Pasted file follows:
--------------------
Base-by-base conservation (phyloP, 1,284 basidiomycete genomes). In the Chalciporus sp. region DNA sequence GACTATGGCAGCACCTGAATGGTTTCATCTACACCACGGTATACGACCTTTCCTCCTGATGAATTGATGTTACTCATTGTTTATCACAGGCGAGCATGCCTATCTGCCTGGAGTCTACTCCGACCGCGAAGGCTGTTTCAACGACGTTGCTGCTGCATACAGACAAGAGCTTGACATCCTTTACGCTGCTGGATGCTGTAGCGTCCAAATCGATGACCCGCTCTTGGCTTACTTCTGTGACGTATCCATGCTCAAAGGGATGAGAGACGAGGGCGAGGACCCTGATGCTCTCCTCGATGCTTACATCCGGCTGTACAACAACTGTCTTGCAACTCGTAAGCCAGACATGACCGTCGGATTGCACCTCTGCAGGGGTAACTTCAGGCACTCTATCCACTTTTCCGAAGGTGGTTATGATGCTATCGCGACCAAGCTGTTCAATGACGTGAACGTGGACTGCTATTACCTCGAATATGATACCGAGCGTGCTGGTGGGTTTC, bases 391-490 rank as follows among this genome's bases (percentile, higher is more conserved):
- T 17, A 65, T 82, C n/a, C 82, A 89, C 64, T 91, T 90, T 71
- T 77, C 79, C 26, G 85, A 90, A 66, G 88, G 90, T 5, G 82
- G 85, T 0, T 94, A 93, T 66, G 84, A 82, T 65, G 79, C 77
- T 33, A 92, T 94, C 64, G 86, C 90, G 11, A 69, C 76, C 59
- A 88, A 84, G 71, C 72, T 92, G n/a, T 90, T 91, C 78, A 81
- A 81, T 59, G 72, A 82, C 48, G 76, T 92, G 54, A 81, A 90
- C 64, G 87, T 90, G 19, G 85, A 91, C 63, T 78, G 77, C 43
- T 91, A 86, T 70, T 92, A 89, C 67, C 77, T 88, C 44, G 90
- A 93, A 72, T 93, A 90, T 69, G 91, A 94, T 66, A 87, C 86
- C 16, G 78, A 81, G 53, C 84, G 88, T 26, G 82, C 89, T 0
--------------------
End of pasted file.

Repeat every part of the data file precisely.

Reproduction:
Base-by-base conservation (phyloP, 1,284 basidiomycete genomes). In the Chalciporus sp. region DNA sequence GACTATGGCAGCACCTGAATGGTTTCATCTACACCACGGTATACGACCTTTCCTCCTGATGAATTGATGTTACTCATTGTTTATCACAGGCGAGCATGCCTATCTGCCTGGAGTCTACTCCGACCGCGAAGGCTGTTTCAACGACGTTGCTGCTGCATACAGACAAGAGCTTGACATCCTTTACGCTGCTGGATGCTGTAGCGTCCAAATCGATGACCCGCTCTTGGCTTACTTCTGTGACGTATCCATGCTCAAAGGGATGAGAGACGAGGGCGAGGACCCTGATGCTCTCCTCGATGCTTACATCCGGCTGTACAACAACTGTCTTGCAACTCGTAAGCCAGACATGACCGTCGGATTGCACCTCTGCAGGGGTAACTTCAGGCACTCTATCCACTTTTCCGAAGGTGGTTATGATGCTATCGCGACCAAGCTGTTCAATGACGTGAACGTGGACTGCTATTACCTCGAATATGATACCGAGCGTGCTGGTGGGTTTC, bases 391-490 rank as follows among this genome's bases (percentile, higher is more conserved):
- T 17, A 65, T 82, C n/a, C 82, A 89, C 64, T 91, T 90, T 71
- T 77, C 79, C 26, G 85, A 90, A 66, G 88, G 90, T 5, G 82
- G 85, T 0, T 94, A 93, T 66, G 84, A 82, T 65, G 79, C 77
- T 33, A 92, T 94, C 64, G 86, C 90, G 11, A 69, C 76, C 59
- A 88, A 84, G 71, C 72, T 92, G n/a, T 90, T 91, C 78, A 81
- A 81, T 59, G 72, A 82, C 48, G 76, T 92, G 54, A 81, A 90
- C 64, G 87, T 90, G 19, G 85, A 91, C 63, T 78, G 77, C 43
- T 91, A 86, T 70, T 92, A 89, C 67, C 77, T 88, C 44, G 90
- A 93, A 72, T 93, A 90, T 69, G 91, A 94, T 66, A 87, C 86
- C 16, G 78, A 81, G 53, C 84, G 88, T 26, G 82, C 89, T 0